Spring is in the air and peoples thoughts are turning to getting ready to show off your new beach body. Of course some form of exercise is needed to make that transformation. How better then pounding the pavement with a run! But before you dust off your trainers and shell suit. There are a few things you should consider.
If you are overweight, running will put pressure on your joints, especially the knees and ankles. Fast walking would be a better option to prepare you for running, it would also help to reduce your weight over time, and improve your stamina.
Using the right shoes is imperative! Running on anything other than running shoes is asking for trouble, in the form of injury or cramps, possibly muscle strain. You can go further and choose the right running shoe for your gait, i.e. if you have a raised arch in your foot you can find trainers that are specifically for you and if you’re arches are low or you are flat footed you can find trainers specifically designed for you too. This will make your running experience more comfortable and enjoyable.
Warming up and warming down are crucial to prevent injury and improve muscle performance. Warming up before running can be done in many different ways. I prefer to go through a dynamic stretching routine myself and with clients; stretching the major leg and hip muscles and lower back muscles, and after a run, we will go through a static stretch routine. This will help clear any lactic acid that has built up and will also improve your flexibility and muscle performance. Static Stretching while cold is not as effective as static stretching when warm, the muscles are more elastic when warm so they will respond better to stretching.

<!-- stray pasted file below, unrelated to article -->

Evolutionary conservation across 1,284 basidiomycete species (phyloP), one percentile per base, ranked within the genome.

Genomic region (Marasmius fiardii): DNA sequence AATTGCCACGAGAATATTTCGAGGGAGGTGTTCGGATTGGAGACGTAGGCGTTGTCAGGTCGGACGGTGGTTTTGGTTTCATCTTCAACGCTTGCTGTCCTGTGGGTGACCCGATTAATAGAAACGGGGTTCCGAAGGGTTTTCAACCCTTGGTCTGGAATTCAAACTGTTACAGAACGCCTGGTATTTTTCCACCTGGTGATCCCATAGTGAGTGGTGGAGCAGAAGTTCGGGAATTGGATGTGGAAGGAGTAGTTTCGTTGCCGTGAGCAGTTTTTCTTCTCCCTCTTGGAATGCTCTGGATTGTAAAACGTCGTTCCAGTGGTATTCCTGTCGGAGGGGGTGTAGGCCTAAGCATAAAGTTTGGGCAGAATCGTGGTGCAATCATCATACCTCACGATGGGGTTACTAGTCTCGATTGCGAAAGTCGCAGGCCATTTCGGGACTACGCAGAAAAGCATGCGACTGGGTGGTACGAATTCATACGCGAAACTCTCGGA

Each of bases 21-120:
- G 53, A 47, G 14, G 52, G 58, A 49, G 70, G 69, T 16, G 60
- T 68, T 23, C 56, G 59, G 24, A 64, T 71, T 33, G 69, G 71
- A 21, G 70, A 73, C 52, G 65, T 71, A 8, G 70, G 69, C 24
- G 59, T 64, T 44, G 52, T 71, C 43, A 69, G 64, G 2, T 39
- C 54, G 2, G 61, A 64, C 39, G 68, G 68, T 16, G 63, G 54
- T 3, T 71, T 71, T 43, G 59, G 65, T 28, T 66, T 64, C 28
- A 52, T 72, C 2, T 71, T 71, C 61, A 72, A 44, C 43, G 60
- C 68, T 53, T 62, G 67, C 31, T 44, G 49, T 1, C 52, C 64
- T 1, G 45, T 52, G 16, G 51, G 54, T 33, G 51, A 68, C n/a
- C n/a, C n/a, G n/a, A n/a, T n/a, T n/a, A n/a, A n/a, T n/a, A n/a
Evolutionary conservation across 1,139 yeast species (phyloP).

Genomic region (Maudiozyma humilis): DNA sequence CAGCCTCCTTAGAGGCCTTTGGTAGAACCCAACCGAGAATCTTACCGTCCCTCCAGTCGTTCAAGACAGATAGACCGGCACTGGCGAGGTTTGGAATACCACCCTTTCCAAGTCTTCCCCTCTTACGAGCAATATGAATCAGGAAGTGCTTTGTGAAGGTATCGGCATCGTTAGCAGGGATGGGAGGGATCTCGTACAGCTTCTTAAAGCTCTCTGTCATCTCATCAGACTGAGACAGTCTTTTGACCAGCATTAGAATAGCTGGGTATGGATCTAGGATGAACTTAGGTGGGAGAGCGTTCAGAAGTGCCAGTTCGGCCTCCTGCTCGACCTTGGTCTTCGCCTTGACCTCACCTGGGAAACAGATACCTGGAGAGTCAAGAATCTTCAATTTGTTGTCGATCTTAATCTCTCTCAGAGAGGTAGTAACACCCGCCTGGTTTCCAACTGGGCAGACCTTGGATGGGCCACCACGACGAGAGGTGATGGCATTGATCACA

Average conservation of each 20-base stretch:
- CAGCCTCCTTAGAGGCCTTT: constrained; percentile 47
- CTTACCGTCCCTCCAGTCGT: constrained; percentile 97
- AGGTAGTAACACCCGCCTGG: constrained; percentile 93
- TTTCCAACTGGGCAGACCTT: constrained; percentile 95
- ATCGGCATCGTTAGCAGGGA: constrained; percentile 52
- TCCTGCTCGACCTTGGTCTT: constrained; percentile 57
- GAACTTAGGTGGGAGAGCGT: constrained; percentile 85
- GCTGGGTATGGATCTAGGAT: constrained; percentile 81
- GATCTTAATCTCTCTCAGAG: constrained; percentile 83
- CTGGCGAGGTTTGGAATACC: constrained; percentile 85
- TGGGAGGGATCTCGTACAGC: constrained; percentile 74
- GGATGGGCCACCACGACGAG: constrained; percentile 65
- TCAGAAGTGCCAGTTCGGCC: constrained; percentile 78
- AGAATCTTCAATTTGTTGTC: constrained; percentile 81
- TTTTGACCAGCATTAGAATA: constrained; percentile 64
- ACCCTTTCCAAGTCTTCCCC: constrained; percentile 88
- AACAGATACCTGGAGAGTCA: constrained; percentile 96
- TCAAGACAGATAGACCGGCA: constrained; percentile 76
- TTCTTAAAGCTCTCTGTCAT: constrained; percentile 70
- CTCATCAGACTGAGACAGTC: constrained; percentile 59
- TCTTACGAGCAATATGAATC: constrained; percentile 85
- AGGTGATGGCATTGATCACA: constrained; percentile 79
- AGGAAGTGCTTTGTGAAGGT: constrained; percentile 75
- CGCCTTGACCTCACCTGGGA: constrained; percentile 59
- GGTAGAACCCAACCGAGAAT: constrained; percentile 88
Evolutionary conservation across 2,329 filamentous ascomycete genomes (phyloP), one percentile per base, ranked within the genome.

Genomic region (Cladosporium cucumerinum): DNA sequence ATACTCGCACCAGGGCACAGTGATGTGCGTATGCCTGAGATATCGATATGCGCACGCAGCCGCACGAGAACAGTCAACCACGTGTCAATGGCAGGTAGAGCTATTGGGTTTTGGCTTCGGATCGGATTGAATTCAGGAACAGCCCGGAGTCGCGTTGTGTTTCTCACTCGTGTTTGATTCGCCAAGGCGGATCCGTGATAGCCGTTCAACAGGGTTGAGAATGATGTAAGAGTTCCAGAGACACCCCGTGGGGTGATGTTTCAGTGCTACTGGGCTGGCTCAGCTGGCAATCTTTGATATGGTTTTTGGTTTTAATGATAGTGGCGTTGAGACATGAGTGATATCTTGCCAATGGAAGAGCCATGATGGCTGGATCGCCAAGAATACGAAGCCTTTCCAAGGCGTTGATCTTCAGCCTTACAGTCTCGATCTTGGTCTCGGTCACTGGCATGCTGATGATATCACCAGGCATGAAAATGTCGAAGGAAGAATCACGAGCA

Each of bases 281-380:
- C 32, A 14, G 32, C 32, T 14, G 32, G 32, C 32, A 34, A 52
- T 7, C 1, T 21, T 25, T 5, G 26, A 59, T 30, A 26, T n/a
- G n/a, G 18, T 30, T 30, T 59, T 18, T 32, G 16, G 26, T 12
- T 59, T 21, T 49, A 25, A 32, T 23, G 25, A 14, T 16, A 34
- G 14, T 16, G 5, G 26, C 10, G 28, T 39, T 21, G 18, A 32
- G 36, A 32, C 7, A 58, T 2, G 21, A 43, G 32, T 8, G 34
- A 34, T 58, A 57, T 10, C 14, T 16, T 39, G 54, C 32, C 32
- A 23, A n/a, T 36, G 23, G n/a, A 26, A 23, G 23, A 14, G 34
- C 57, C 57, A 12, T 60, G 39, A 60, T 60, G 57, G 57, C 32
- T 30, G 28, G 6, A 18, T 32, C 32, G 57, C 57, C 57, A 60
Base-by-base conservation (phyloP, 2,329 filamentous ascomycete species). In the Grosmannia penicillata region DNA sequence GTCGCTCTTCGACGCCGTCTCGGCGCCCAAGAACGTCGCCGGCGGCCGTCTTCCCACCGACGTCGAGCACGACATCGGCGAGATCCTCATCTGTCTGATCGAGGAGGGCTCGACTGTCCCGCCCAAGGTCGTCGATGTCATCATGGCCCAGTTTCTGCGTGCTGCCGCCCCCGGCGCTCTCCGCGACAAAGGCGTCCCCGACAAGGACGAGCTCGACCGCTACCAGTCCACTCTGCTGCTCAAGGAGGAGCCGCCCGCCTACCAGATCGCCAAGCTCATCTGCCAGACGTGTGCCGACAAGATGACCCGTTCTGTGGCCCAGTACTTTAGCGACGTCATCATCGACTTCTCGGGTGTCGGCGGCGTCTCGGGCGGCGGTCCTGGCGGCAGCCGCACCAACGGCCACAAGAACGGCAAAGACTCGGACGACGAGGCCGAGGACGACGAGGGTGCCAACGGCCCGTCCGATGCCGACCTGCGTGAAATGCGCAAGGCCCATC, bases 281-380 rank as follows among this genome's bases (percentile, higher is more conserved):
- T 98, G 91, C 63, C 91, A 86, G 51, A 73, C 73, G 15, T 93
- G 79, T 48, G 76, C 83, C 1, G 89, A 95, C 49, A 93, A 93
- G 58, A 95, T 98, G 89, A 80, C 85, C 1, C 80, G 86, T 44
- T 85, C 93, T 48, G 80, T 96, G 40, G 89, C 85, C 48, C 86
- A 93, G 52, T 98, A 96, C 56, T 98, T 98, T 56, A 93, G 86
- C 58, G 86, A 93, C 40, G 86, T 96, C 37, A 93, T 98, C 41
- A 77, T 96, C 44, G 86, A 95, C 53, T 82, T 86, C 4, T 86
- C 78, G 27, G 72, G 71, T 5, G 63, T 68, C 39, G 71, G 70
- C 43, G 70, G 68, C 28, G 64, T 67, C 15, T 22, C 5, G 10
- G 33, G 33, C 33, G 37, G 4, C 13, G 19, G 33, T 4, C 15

When starting out it may be better to train for time rather than distance, for example run for 10 minutes to begin with gradually increasing to 12 minutes and so on, this may be more effective than trying to run for a mile or half mile unsuccessfully.
Pace is important when distance running or when you are new to running. Often new runners will set off at a near sprint pace, which is unsustainable over a long distance: think of sprinters at the Olympics, they run for 100 meters, or at the most 400 meters. But you will notice the pace reduces as the distance increases unless you are Mo Farah, in which case you can sprint through a marathon, but athletes like Mo are elite distance runners and train intensively for that style of running. So for beginners running at a jogging pace or comfortable running pace would serve you much better to start off with.
Hydration is another important factor, often forgotten: before, during and after running, especially when distance running. Water will help muscle function, replenish the water you lose through respiration (breathing) and perspiration (sweating) it also aids chemical reactions in your body while you are running.
So, like many things, it is easy really, when you know how!
For any advice or if you have any questions regarding this post, please feel free to contact me at